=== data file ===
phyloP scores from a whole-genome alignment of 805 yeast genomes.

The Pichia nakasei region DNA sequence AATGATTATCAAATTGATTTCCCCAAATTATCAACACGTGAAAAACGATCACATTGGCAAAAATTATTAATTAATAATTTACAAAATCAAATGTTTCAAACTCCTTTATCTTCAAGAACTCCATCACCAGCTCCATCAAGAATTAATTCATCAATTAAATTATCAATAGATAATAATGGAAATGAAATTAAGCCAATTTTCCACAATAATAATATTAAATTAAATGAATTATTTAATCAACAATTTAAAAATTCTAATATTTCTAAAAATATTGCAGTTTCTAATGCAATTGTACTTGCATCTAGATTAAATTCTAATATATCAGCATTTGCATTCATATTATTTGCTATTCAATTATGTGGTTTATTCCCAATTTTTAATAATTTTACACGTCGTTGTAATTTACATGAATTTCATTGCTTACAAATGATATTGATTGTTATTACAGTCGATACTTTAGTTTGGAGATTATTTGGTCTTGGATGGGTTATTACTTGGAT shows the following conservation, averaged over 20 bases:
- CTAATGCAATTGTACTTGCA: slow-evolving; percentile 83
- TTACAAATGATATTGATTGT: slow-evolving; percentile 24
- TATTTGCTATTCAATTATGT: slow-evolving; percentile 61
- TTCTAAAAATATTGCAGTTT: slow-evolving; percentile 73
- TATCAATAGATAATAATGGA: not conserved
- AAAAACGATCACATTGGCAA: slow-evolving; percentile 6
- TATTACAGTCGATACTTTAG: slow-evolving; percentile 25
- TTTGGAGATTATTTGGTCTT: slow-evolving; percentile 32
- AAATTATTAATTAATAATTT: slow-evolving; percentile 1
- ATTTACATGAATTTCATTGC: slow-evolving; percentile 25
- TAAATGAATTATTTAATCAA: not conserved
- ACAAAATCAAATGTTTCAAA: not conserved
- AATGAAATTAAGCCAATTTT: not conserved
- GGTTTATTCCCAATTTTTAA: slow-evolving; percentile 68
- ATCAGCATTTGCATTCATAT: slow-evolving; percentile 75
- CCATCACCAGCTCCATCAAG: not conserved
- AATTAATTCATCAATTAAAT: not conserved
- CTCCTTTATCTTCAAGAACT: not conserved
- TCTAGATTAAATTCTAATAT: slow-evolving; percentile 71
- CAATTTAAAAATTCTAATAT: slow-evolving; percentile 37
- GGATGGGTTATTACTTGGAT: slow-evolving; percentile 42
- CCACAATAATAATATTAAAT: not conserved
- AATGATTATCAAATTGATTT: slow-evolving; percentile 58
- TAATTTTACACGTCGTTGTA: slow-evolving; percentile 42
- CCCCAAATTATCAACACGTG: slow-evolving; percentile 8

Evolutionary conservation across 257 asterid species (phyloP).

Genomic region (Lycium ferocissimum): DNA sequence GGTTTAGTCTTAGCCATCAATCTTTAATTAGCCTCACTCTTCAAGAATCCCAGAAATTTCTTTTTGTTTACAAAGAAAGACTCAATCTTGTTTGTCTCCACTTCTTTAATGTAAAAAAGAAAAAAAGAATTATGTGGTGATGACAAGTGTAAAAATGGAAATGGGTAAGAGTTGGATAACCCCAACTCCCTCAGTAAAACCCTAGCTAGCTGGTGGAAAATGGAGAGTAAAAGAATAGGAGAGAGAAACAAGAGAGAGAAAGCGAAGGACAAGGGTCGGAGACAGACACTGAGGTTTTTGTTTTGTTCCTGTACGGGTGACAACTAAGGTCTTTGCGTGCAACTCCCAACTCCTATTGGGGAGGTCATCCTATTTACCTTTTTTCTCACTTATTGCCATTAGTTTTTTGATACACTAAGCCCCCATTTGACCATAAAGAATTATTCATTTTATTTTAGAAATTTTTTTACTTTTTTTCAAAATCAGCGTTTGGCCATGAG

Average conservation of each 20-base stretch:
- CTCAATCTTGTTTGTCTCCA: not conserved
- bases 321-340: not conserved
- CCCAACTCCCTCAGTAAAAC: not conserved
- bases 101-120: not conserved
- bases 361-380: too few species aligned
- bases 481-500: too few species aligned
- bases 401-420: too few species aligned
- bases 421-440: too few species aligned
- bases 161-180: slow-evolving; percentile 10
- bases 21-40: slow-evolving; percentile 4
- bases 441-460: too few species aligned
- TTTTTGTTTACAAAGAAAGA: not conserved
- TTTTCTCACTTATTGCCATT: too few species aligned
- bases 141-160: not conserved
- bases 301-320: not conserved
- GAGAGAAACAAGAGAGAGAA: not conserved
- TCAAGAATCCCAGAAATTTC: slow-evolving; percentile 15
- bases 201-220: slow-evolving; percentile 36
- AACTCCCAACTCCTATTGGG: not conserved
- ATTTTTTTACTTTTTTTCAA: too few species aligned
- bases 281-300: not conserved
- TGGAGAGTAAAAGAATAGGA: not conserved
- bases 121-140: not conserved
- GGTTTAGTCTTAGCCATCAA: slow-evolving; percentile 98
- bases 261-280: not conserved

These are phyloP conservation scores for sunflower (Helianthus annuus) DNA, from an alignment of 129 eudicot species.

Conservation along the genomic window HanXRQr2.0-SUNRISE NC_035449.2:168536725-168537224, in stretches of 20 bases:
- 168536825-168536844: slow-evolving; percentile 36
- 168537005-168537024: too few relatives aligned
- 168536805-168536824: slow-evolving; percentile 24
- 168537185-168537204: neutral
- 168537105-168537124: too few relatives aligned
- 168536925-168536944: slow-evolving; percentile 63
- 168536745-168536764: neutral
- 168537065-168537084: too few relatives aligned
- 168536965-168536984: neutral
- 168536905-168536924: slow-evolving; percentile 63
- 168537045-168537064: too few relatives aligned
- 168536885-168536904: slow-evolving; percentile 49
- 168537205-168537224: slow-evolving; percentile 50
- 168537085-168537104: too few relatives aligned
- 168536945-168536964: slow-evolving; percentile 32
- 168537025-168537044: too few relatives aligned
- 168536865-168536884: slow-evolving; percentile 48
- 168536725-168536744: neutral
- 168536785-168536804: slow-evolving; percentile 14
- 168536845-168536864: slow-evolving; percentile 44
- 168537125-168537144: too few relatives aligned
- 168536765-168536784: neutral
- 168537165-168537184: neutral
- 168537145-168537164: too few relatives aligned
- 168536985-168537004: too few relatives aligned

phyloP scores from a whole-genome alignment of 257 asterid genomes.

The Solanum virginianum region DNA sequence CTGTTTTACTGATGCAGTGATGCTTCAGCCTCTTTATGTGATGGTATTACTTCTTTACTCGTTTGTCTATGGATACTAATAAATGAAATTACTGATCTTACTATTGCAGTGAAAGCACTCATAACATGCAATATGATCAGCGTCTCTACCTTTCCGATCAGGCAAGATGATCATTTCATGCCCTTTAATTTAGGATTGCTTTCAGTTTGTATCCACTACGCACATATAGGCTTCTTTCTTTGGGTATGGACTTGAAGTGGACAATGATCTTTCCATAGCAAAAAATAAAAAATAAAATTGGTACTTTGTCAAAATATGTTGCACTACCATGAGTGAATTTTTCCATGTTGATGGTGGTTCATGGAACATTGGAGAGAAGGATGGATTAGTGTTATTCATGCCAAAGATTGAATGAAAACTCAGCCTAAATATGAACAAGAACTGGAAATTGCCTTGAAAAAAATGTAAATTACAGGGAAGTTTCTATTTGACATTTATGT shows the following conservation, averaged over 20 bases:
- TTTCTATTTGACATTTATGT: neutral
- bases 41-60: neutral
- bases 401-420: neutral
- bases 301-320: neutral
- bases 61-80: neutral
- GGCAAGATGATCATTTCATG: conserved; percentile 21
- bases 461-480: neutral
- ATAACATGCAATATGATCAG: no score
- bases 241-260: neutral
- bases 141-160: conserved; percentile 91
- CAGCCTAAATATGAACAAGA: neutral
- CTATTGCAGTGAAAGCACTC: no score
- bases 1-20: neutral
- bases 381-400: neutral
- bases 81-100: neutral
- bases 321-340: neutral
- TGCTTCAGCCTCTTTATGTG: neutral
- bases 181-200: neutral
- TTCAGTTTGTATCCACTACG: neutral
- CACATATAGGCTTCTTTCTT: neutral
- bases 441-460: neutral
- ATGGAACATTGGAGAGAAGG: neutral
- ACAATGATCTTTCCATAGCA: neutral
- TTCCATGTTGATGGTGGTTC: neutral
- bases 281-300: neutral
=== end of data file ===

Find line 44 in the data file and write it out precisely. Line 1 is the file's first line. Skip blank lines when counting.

- bases 141-160: not conserved